Commentary

Finding our own sense of ‘salvation’

June 5, 2019   ·   0 Comments

MARK PAVILONS

“We save ourselves by saving others. No one has ever been saved alone.”
This quote, with roots in biblical teachings, basically means that we must seek “salvation” on our own, and help others do the same.
Now, “salvation” can mean something different for everyone, but in strict terms it means being saved or protected from harm, or being saved or delivered from a dire situation. In religion, salvation is the saving of the soul from sin.
“Deliver us from evil …”
I take it as a bit of “paying it forward” and “doing unto others.”
My driving habits are slow and steady, according to results logged on my Presto app on my smart phone. The app is designed to track your driving and at the end of the trial period, it may result in a discount on one’s car insurance premiums. In this regard, I may very well save a life, perhaps my own!
Slow and steady may not be the ideal qualities in a human being, but they’re just fine for driving. We all know that life is never slow and steady.
In fact, I can’t recall an extended period over the last decade where my life and family could be deemed slow and steady. “Rushed and unstable” are more accurate terms, or perhaps “hurried and wobbly.”
If I go back to my opening quote, just what are we humans being saved or delivered from?
Salvation, in Christian teachings, is surrendering ourselves to the ways and cause of Christ. It’s like reserving that seat in the VIP lounge of Heaven.
So through deliverance, you guarantee yourself a contented life on earth where all your needs, not necessarily wants, are met by God. “Deliverance” only comes through after salvation. So brothers and sisters get delivered and stop complaining!
Time and again we hear horrible stories on the evening news. Why do bad things happen to good people? This is a question that has plagued humankind since the beginning of time. Perhaps it’s the old, survival of the fittest concept. Or the idea that what doesn’t kill you makes you stronger.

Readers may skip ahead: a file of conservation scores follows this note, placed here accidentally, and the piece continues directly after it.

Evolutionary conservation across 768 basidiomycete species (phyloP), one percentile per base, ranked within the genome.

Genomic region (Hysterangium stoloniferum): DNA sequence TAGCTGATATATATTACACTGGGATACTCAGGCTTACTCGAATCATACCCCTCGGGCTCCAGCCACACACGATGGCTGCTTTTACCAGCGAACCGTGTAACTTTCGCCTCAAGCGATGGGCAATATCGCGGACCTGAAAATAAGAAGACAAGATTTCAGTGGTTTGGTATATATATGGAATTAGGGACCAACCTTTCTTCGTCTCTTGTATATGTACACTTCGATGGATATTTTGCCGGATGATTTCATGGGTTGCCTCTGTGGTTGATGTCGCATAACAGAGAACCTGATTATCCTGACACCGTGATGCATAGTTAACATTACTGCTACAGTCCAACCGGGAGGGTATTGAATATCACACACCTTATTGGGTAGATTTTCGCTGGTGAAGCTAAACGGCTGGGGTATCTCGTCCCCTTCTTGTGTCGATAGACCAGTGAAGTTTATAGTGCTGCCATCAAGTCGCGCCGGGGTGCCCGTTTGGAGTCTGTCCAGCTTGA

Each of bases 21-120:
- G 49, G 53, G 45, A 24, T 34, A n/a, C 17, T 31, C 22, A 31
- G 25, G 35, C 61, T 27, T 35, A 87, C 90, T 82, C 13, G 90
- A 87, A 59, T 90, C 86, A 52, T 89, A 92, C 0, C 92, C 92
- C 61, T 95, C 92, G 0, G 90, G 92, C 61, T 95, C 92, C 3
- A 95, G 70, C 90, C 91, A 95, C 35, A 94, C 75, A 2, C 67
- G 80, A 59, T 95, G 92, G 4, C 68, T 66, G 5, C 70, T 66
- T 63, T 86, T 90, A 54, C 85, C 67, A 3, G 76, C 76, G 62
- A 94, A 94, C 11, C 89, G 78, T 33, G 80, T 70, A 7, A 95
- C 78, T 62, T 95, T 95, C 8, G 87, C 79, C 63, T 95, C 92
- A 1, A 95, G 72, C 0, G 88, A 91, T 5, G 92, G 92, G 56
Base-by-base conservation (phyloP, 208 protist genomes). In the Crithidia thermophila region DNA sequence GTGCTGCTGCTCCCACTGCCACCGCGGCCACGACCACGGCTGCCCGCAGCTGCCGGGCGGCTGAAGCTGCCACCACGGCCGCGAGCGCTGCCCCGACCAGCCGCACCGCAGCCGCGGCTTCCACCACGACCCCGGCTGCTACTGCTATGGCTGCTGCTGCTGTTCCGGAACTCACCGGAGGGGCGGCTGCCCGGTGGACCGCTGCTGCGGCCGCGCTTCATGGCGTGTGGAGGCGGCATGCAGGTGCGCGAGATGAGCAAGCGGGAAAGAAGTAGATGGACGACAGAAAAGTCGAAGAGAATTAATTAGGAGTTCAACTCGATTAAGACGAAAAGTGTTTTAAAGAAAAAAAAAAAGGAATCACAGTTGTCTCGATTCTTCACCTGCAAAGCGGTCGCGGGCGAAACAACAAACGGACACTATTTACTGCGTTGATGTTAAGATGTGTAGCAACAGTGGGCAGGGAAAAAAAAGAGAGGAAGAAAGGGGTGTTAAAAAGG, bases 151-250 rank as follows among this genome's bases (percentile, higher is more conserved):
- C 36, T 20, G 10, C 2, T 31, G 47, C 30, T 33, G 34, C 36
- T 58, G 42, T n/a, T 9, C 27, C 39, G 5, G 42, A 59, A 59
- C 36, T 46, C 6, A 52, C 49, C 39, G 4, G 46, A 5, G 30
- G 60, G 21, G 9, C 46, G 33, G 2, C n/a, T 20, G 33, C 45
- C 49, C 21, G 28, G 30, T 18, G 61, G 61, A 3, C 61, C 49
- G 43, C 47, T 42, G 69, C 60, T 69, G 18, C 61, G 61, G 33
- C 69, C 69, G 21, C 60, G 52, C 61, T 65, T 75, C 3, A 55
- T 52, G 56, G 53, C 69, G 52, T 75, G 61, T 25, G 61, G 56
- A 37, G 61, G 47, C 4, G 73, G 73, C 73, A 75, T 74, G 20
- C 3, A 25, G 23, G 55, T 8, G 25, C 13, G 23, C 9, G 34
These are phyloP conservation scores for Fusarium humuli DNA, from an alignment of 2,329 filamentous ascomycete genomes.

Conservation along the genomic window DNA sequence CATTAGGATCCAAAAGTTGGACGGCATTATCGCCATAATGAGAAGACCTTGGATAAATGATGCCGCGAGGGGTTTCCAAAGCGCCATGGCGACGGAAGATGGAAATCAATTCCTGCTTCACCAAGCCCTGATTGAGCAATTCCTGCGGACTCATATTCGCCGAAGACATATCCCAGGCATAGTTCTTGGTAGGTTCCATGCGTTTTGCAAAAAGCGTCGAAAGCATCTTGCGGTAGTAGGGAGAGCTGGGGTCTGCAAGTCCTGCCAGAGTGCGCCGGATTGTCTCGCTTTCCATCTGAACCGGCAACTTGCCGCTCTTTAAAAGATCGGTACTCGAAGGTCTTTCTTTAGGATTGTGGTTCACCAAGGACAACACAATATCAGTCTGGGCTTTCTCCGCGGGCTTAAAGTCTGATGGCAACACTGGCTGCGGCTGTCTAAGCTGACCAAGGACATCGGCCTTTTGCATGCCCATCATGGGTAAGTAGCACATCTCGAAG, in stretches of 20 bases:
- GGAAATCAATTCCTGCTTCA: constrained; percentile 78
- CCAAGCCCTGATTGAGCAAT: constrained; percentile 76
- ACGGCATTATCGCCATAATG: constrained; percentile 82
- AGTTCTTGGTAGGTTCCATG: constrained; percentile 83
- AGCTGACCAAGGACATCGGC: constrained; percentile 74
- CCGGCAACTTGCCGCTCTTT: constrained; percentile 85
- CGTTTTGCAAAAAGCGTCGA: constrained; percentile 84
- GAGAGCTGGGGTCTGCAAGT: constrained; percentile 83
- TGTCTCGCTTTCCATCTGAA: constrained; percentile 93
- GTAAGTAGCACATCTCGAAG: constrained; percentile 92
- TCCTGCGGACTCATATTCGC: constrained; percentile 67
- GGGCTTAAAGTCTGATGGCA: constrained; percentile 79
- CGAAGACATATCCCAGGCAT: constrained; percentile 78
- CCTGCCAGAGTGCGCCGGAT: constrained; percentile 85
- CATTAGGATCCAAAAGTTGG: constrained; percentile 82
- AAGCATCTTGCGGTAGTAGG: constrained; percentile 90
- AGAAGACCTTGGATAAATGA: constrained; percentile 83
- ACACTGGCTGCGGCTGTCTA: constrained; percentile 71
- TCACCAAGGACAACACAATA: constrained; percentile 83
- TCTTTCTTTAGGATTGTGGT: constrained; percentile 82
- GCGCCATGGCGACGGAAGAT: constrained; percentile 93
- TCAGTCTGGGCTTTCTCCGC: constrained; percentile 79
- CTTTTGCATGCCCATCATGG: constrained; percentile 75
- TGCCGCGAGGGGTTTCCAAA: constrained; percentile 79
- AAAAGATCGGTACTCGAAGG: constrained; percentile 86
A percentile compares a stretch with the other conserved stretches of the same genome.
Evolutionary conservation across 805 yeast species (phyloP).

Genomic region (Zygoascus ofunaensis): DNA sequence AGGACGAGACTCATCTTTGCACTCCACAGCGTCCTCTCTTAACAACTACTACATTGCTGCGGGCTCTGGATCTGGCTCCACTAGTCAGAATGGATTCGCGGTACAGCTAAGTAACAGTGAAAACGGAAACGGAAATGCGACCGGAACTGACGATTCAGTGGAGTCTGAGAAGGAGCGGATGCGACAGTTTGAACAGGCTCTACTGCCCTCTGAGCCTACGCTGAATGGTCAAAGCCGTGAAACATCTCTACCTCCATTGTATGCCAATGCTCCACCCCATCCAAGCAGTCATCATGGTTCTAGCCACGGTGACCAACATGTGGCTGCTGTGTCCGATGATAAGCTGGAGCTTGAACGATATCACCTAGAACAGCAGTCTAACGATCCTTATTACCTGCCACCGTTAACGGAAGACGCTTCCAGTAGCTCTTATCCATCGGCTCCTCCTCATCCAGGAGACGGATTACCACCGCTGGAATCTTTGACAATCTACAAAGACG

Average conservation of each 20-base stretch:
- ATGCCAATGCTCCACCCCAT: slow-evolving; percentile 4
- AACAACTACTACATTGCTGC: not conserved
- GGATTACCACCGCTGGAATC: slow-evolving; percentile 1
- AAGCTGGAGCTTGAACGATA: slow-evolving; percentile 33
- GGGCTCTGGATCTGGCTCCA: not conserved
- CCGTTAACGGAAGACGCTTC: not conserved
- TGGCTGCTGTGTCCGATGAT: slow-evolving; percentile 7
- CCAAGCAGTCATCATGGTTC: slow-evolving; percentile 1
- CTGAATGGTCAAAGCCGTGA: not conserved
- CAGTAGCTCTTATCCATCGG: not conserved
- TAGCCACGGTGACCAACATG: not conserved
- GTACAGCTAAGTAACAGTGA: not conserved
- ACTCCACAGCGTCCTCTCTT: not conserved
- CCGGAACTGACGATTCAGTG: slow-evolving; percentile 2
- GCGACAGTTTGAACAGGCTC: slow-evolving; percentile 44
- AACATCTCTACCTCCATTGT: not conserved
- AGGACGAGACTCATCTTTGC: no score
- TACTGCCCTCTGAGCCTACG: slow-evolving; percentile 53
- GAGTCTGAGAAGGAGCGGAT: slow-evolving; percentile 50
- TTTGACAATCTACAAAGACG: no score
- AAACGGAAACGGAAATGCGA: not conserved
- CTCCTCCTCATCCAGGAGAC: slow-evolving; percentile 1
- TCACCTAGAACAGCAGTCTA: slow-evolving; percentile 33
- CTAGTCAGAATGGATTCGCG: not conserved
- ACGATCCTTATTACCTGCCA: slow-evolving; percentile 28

Here’s a question for all of us, believers and non-believers alike. Ask yourself from where do you draw your strength? The answer pretty much tells a tale all on its own, and summarizes who we are.
If we draw strength from the Good Lord and all of his teachings, then we abide by basic Christian fundamental beliefs. These are pretty good ones if you ask me, along the lines of being kind to others; showing compassion for your fellow human beings; being honest and sincere …
I truly believe that most humans on earth, regardless of their culture and belief systems, abide by some of these codes.
Are we inherently good?
I think so, yes. As babies, we’re blank slates entering a new world. We know nothing. At the same time, we fear nothing and hate nothing. We exude joy and love, the purest of human emotions. Babies cry, only to signal that they need something, and more often than not, it’s the warm and comforting embrace of our parents.
We learn negativity from the world.
I love to highlight those Good Samaritan stories. We are too often bombarded with bad news that it’s nice to celebrate the goodness in our fellow creatures.
On the whole, I think my fellow humans will do the right thing, given a choice. We inherently know the difference between right and wrong.
One recent summer while heading to the Beer Store, I found a police officer’s badge and ID on the ground. For some less scrupulous sorts, this was a find worth its weight in gold. I waited, presuming he would emerge from the store. I asked every man who walked past me if they were “Officer X.” I presented the owner with his badge and he hastily departed.
I imagine it was not only embarrassing but he would have been in a bit of trouble back at work had he lost this important item.
I routinely cut the neighbour’s lawn when I’m out doing my own. Heck, I’ve been cutting grass since I was 10, growing up in rural Caledon, so a subdivision lawn is no biggie.
In my youth we lived roughly seven kilometres from Bolton so we headed into town regularly. In the summer months, we seldom locked our doors. Our screen doors were wide open, letting in the breeze. Anyone could have come and gone as they pleased. I don’t think we’d do that today, but it was a nice feeling back then not to worry about being robbed or ransacked.
So, if we’re all basically good, do we even need deliverance?
Most of us today are much too busy to give it any thought. We have places to go, errands to run, projects to complete.
I think “deliverance,” too comes in many forms.
My most favourite quiet times are in front of the back yard BBQ in the summer, glancing into the forest and simply listening to the sounds of nature. I become introspective as I relax in the sun. I am thankful for the fact I can cook up some burgers and steaks for my family. I am happy that I can enjoy the freedom of my surroundings and that my family comes together to share our love.
Here, in this place, there is no evil, no crimes against humanity. Until a neighbour’s lawnmower or chain saw breaks the silence, it’s pretty much paradise. It’s a way to cleanse the soul.
If I could impart this feeling of euphoria to everyone around me, it would be a sort of salvation. I hope from this you get just a glimpse of it, and it makes you smile and fills your heart.
Whether we attend church, pray, or simply close our eyes and hope, we are asking for a bit of salvation. If we fill our hearts with love and respect we’re on our way to “deliverance.”
“To live (and to die) will be an awfully big adventure.”
– J.M. Barrie, Peter Pan



         

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